Kochi: The carbon emissions from the Indian marine fisheries sector is much lower than the global level, an ICAR-Central Marine Fisheries Research Institute (CMFRI) research study said.
Presenting the data at a review meeting of the fisheries component of the network research project under the National Innovations in Climate Resilient Agriculture (NICRA) of the Indian Council of Agricultural Research (ICAR), CMFRI found that the harvest phase (active fishing) in the country utilised more than 90 per cent of the fuel used in the sector.
In a research in assessing the carbon footprint in India’s marine fisheries, the ICAR-CMFRI has estimated that the sector emits 1.32 tonnes of CO2 (carbon dioxide) to produce one tonne of fish, which is lower than the global average of more than two tonnes for the same quantity.
“This is the assessment of the greenhouse gas (GHG) emissions from total activities in the sector, from pre-harvesting to marketing, by converting it into CO2 equivalent,” CMFRI said in a statement.
ICAR-CMFRI Director A Gopalakrishnan said the study was conducted from select fishing centres of all the maritime states of the country, dividing the fishing-related activities into three phases pre-harvesting, harvesting and post-harvesting.
“The country’s carbon emissions from the marine mechanised fisheries sector is 16.3 per cent lower than the global level,” Gopalakrishnan said.
Grinson George, Principal Scientist of CMFRI, said the increased intensity of cyclones, sea level rise, and warming of the Indian Ocean have led to changes in marine ecosystems among many others, causing depletion of some fishes and the emergence of some other varieties.
The project is aimed at studying the impact of climate change on agriculture including crops, livestock, horticulture and fisheries and to develop and promote climate resilient technologies thereby addressing vulnerable areas of the country, the release said.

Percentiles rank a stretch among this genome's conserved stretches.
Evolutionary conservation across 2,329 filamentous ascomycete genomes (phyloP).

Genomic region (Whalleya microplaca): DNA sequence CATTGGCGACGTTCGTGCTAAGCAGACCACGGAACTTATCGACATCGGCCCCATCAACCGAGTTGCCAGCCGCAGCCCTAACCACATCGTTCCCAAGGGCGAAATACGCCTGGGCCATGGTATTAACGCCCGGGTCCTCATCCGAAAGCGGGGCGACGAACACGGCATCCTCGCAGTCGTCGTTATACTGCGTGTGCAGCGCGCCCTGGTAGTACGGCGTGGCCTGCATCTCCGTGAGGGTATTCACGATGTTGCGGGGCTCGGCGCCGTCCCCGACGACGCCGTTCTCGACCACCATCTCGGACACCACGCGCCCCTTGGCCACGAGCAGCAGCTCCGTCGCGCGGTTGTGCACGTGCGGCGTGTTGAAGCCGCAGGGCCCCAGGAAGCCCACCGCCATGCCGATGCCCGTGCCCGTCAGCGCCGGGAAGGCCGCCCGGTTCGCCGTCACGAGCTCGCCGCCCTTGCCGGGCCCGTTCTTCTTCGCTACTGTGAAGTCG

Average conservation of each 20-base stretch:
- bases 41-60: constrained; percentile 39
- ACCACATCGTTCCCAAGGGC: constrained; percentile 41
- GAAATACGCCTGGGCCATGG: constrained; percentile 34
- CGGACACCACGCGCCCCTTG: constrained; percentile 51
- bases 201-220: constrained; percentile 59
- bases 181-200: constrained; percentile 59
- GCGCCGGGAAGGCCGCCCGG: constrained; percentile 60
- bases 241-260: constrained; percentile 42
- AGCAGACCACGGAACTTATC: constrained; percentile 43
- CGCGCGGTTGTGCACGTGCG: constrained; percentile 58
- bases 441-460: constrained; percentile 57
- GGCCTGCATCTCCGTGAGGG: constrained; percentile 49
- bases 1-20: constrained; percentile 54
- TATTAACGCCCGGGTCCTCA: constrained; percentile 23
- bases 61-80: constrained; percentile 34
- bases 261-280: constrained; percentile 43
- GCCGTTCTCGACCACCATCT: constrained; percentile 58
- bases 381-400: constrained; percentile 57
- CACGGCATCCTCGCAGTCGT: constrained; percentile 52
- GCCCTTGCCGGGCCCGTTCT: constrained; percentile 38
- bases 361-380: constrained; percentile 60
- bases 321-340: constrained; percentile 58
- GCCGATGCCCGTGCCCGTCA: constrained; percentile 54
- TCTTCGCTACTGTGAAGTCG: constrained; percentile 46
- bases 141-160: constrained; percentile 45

In its efforts to assess climate change risks in the coastal region, CMFRI identified cyclone proneness, flood proneness, shoreline changes, heat wave and sea level rise as the major hazards that could put coastal lives in peril.
The ICAR institute said work on a Coastal Climate Risk Atlas that marks areas of risks including hazards and vulnerabilities in all coastal districts in India is in progress.
In the wake of the disruption in the fish value chain owing to the climate crisis, the CMFRI proposed to develop climate-smart value chain critical points, policy advisory for seafood marketing and a consumer education tool kit for emerging species.
S K Chaudhari, Deputy Director General (Natural Resources Management) of ICAR, who presided over the meeting, said the rise in temperature and heat have a cascading effect on food-producing sectors, including fisheries.
“Excessive pressure on groundwater is leading to the presence of more salts on the ground surface,” he said, adding that assessing ecological losses should also be considered while studying the impact of climate change on the food sector.
B Venkateswarlu, Chairman of the NICRA Expert Committee, urged scientists to focus on technological innovations and contributions to policy interventions during the time of climate change.
Innovative technologies would help fishers to sustain their livelihood during cyclones, heavy rainfalls and other extreme weather conditions, he said.
Principal Investigators of the NICRA project from ICAR-Central Institute of Brackishwater Aquaculture (CIBA), Chennai, ICAR-Central Inland Fisheries Research Institute (CIFRI), Barrackpore; ICAR-Directorate of Coldwater Fisheries Research (DCFR), Bhimtal; ICAR-National Bureau of Fish Genetic Resources (NBFGR), Lucknow; Tamil Nadu Dr J Jayalalithaa Fisheries University; and Bihar Animal Sciences University presented the status of their research works at the meeting.
K K Vass, member of the NICRA Expert Committee; V K Singh, Director of Central Research Institute for Dryland Agriculture (CRIDA) and M Prabhakar, Principal Investigator of the NICRA, also spoke on the occasion.(With PTI inputs)